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Citizens Bank sues Curt Schilling for $2.4M

May 16, 2012: Former Boston Red Sox pitcher Curt Schilling, center, is followed by members of the media as he departs the Rhode Island Economic Development Corporation headquarters, in Providence, R.I.AP

Citizens Bank has filed a lawsuit seeking to recover $2.4 million in loans made to former star pitcher Curt Schilling, whose video game company filed for bankruptcy last week.

According to The Boston Globe, the lawsuit was filed June 7 by RBS Citizens against Schilling, not the bankrupt 38 Studios, which owes more than $150 million to creditors and claims less than $22 million in assets.

In the filing, the bank alleges Schilling personally guaranteed the debt last October and has "failed and refused" to pay it back.

The 45-year-old Schilling has said he stands to lose $50 million of his personal fortune as a result of the company's failure, including $12 million in personal loan guarantees.

Last week, the Providence Journal reported the US Attorney's office and the state attorney general were investigating the company, which was brought to Rhode Island two years ago via a $75 million state-backed loan.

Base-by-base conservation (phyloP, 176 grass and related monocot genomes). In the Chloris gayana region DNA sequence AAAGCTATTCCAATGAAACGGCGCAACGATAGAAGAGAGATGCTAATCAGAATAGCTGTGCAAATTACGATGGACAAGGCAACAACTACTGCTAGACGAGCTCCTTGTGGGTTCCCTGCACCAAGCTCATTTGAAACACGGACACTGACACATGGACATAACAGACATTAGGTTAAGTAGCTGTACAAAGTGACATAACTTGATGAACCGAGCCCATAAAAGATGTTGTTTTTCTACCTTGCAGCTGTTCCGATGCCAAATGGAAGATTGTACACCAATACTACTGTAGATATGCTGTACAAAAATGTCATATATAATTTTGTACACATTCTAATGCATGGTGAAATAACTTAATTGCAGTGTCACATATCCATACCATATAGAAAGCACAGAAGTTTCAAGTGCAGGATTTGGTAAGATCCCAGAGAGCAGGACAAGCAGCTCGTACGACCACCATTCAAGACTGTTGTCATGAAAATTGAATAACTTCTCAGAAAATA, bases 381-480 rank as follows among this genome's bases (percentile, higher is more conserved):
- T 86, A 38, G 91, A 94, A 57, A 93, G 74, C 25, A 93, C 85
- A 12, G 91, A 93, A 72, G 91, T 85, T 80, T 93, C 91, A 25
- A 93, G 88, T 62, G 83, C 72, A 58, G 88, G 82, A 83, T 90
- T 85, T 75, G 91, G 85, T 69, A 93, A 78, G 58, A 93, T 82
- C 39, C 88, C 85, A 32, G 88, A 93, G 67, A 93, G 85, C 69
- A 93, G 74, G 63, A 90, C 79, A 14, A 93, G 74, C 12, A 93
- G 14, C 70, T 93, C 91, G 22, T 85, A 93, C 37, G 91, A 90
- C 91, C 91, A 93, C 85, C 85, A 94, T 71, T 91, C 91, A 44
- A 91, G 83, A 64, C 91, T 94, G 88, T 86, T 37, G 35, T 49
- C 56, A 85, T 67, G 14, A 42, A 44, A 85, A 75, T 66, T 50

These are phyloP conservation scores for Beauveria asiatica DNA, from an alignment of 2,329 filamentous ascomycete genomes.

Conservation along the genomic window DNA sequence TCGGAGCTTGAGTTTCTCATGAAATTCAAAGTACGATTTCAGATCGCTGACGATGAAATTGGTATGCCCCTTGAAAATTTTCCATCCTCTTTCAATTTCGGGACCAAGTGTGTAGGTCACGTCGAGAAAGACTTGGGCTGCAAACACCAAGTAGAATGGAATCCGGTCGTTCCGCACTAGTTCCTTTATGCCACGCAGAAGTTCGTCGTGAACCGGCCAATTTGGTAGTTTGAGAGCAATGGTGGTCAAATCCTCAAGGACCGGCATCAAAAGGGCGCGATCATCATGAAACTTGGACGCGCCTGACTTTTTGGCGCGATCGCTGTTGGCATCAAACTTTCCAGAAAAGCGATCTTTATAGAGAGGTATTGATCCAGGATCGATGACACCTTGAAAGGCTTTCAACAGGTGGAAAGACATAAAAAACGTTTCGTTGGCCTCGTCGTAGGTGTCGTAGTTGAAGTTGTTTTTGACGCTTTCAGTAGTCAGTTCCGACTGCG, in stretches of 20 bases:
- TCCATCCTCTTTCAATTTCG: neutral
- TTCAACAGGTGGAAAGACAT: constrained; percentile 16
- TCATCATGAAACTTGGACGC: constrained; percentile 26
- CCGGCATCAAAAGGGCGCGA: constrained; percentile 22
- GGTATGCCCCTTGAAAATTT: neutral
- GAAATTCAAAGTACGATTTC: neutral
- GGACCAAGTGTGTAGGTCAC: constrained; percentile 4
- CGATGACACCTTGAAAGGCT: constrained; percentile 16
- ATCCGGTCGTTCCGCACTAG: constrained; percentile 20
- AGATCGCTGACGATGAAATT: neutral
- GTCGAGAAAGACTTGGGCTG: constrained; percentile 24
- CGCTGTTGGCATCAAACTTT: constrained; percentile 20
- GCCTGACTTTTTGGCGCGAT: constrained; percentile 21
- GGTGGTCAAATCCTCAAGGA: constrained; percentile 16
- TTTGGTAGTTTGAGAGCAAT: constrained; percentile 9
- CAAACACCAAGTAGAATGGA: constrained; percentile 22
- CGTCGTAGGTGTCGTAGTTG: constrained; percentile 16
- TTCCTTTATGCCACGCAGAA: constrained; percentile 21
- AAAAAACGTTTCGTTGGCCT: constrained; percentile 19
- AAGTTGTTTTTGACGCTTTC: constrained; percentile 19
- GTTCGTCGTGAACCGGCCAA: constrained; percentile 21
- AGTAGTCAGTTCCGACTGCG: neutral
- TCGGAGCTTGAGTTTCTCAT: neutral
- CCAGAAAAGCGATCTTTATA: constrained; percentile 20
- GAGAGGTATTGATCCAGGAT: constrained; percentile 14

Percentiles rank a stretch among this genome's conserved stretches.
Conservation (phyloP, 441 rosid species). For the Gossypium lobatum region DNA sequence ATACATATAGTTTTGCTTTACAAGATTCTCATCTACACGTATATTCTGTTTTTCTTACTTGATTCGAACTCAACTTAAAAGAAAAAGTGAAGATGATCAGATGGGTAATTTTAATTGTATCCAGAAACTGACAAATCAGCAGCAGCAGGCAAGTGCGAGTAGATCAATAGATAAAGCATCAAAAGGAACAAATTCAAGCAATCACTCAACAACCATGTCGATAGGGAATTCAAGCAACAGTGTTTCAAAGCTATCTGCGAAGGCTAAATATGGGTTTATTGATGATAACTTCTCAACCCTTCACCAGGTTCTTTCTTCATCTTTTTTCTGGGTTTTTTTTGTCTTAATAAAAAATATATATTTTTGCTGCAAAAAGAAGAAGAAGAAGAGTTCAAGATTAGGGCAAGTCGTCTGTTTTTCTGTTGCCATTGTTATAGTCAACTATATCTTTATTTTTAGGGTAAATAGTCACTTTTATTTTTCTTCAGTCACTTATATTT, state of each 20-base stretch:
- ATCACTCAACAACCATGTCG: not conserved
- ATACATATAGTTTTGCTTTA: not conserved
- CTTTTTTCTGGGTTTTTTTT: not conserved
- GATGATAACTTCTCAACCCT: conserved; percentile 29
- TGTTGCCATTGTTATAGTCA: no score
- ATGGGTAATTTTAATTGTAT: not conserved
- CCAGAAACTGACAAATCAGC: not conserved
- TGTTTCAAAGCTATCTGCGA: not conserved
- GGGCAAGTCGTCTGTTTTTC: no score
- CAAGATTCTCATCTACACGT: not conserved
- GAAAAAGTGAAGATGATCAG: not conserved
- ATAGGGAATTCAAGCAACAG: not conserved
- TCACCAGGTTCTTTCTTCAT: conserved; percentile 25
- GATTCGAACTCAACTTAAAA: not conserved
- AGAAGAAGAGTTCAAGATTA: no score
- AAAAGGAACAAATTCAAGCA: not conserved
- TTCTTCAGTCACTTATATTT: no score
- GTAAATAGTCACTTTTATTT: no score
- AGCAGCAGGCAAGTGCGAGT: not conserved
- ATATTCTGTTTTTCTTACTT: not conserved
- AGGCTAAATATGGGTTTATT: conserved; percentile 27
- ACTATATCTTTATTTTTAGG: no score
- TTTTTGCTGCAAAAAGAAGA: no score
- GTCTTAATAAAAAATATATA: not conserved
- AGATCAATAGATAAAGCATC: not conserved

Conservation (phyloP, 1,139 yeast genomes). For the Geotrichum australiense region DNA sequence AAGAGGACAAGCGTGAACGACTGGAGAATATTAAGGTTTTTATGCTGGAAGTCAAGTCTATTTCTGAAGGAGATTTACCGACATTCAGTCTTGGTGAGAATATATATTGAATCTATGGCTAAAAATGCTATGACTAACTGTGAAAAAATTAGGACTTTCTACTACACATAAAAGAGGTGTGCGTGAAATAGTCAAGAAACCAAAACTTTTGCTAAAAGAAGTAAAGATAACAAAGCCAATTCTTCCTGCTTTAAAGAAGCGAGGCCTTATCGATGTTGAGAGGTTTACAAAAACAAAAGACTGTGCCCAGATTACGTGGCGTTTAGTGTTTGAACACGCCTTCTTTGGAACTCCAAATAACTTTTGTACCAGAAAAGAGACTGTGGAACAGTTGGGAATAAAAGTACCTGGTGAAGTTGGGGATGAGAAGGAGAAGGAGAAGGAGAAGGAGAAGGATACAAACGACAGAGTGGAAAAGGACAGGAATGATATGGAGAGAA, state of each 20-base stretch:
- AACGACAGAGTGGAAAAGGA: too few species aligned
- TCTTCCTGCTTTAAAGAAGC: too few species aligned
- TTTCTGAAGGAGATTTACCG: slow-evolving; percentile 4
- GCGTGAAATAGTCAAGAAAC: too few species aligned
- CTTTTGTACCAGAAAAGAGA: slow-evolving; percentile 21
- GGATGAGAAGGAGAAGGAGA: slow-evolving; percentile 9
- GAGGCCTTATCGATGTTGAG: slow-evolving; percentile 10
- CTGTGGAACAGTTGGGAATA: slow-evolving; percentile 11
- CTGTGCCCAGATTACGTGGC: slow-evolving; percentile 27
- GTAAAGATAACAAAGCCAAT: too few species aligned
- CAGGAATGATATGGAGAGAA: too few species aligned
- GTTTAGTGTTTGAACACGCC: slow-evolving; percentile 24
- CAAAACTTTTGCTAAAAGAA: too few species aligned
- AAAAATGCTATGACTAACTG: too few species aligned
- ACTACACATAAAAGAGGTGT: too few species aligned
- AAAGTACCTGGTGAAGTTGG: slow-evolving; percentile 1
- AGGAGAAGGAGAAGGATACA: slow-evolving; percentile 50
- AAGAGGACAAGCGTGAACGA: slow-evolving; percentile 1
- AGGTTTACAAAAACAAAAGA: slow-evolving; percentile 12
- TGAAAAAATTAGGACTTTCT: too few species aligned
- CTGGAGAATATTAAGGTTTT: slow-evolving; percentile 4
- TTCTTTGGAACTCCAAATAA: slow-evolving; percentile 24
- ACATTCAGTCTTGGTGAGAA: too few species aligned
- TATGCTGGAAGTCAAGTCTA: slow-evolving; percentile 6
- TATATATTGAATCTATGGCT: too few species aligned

The company took out an $8.5 million loan this year based on film tax credits that were never actually granted by the state.

In late May, 38 Studios defaulted on a $1.1 million loan payment to the state and was forced to lay off nearly 400 employees.

Schilling criticized Governor Lincoln Chafee for disclosing the company's troubles in public, which he argued led to a video game publisher canceling a $35 million agreement to finance a sequel to the successful "Kingdoms of Amalur: Reckoning."

He also alleged the state promised the tax credits to his company and broke a deal to push back the loan payment deadline.

Schilling won 216 games and three World Series rings in his career with the Phillies, Diamondbacks and Red Sox, famously helping Boston to its first championship in 86 years in 2004. His 3,116 strikeouts ranks 15th on the all-time list.